Robert Rubin: The 'Teflon Don' of Wall Street
Robert Rubin was widely feted for America's impressive economic expansion during the Clinton years. But did the former US Treasury Secretary sow the seeds of the financial crisis?
When Robert Rubin left the US Treasury in 1999, he achieved the rare distinction of being almost universally garlanded with praise. "Bob has been acclaimed as the most effective Treasury Secretary since Alexander Hamilton," observed President Clinton at the time. "And I believe that acclaim is well deserved."
Acolytes lined up to hail the former Goldman Sachs trader for presiding over the largest post-war expansion in American history. President Obama's economics team, notes The New York Times, was almost entirely comprised of "Rubinomics" disciples.
"Rubin's knack for spreading wisdom and tranquility has been the defining trait of his professional life," says Bloomberg Businessweek. But "just how wise and thoughtful" is he really? The fact is that the architect of the great American boom was also a leading originator of the chaos and destruction that followed.
Rubin waved through the repeal of the Glass-Steagall Act, paving the way for banking institutions that were "too-big-to-fail"; he failed to tame the "wild expansion of over-the-counter derivatives"; and when the crash finally came, he walked away with $126m from the technically insolvent Citigroup (see below). "Nobody on this planet represents more vividly the scam of the banking industry," says Nassim Nicholas Taleb, author of The Black Swan. Rubin is "the Teflon Don of Wall Street".
That assessment is all the more powerful given that Rubin's "selflessness", whether in economic policy or day-to-day management, is a frequent theme of his admirers. Inclusive of, and quick to apologise to, underlings, his favourite pursuit is fishing and he has the philosophical personality to match, says Fortune.
By Wall Street standards, he was always an outsider. Raised in Miami Beach, he excelled at Harvard and was considered "intellectual" by classmates at Yale Law School. But he was so "laidback", says one, that the idea he would end up at "hard-charging" Goldman Sachs, let alone rise to the top, "would have seemed demented".
Yet, on joining the bank as a junior arbitrage trader in 1966, Rubin's quiet demeanour and trading prowess (honed by years of playing poker) immediately marked him out to his seniors as a potential leader.
Rubin stayed at Goldman for 26 years, and still refers to it as "the base of everything". But by the mid-1970s he was combining his role as one of Wall Street's "Four Horsemen of Arbitrage" (another was Ivan Boesky) with fund-raising for the Democrats. When he met Bill Clinton in 1991, they recognised qualities in each other, says Bloomberg: a "grasp of issues, intellectual curiosity, and an ability to listen".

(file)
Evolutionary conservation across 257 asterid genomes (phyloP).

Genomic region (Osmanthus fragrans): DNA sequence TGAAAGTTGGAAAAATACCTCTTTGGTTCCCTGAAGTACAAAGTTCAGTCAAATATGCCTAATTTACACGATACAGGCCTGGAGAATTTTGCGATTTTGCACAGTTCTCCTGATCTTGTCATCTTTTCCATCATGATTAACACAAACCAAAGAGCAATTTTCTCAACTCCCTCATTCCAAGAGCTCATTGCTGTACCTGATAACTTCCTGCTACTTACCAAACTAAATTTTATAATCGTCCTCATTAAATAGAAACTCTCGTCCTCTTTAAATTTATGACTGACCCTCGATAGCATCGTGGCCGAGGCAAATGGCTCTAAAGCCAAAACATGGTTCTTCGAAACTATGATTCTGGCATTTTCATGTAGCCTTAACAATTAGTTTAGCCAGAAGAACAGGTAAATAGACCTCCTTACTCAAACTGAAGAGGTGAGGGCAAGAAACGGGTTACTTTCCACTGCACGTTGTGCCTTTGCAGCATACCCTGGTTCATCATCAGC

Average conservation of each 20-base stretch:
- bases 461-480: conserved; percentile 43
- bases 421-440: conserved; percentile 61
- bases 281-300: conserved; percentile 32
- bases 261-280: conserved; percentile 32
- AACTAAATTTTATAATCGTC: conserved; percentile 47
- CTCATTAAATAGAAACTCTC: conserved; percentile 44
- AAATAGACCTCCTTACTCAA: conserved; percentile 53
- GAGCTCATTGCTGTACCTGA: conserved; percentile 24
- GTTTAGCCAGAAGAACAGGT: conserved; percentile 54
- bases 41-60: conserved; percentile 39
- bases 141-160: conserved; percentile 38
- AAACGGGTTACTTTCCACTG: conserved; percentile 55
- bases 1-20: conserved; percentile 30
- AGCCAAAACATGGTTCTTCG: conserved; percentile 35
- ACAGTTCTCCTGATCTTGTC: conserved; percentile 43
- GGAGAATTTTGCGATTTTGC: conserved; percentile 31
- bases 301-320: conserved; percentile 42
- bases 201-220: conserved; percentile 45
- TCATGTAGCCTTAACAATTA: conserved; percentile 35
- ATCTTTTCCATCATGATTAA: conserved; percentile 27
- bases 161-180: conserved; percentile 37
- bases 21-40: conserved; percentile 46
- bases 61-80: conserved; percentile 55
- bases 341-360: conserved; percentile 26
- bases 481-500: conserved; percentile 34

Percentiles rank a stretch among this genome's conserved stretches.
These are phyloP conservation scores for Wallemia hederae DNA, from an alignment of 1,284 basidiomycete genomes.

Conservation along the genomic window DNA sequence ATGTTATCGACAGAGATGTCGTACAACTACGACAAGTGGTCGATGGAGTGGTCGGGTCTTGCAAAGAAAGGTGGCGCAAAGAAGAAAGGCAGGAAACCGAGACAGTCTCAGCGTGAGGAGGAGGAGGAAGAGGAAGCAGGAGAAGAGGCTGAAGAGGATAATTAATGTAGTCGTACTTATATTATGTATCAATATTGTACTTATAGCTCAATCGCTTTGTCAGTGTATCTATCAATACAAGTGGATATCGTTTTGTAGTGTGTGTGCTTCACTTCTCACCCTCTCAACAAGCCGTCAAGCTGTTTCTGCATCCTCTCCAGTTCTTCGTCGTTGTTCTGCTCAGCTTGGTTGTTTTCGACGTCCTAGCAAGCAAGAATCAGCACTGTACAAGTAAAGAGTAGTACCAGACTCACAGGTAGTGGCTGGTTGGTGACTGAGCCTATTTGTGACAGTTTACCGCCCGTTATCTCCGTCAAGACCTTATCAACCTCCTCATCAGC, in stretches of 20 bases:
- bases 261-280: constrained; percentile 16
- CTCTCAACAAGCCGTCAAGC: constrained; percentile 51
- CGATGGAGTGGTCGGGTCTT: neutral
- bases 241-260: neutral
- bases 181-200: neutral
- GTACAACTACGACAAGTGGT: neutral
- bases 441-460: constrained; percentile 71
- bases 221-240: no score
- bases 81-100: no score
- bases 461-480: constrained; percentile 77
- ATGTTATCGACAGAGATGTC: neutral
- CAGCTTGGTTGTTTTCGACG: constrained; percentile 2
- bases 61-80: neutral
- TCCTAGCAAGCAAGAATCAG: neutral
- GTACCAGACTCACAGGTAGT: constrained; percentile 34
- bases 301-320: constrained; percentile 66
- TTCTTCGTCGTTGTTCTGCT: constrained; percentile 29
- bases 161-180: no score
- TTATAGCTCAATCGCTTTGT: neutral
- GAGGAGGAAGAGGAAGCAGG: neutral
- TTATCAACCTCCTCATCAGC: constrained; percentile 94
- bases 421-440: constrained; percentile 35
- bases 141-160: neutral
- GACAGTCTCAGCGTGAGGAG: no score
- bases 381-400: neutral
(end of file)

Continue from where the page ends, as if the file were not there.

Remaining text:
"This is a guy as controlled as any human being I know," says a fellow Goldman arbitrageur of Rubin. "He's compulsively dishonest in a certain way, and compulsively honest in other ways." The description could have been written for "Slick Willy" himself.
How will history judge him?
David Rothkopf, an official in the US Department of Commerce during the first Clinton administration, recalls sitting in Robert Rubin's Treasury office in the 1990s and asking whether he had any regrets about dismantling finance industry regulations, says Megan Erickson on Bigthink.com. "Too big to fail isn't a problem with the system. It is the system," Rubin replied.
Yet there's plenty of evidence that, while those around him sang his praises, Rubin reached the end of his Treasury term with misgivings. In a 2003 Fortune profile, Carol Loomis quotes a friend who says that, in 1999, Rubin "thought the odds so plainly tilted toward trouble that he vowed he wouldn't dream of becoming a financial company CEO". Soon after, he joined Citigroup.
Rubin's tenure at the bank where he served as chairman of the executive committee and, briefly, as chairman of the board was hardly stellar, says William Cohan in Bloomberg Businessweek. "On his watch, the federal government was forced to inject $45bn of taxpayer money into the company and guarantee some $300bn of illiquid assets." Rubin's "serenity" came "to look a lot more like paralysis".
In his final years there, Rubin (apparently happily married to his Yale sweetheart) pursued a romantic affair with Iris Mack: a Harvard maths prodigy and former Enron employee. In a 2010 Huffington Post piece, she recalls asking what his role entailed. "'It means the word chairman' is in the title and I get paid very handsomely, but I don't have any actual managerial responsibilities.' He seemed pleased."
How will history judge Rubin? asks Cohan. His defenders claim he has been made a scapegoat. "People need people to blame," says Facebook COO Sheryl Sandberg, a former Treasury colleague. But others see him as symbolic of a rotten system. Nassim Nicholas Taleb wants systemic change to prevent what he terms "the Bob Rubin Problem" the co-mingling of Wall Street interests and the public trust "so people like him don't exist".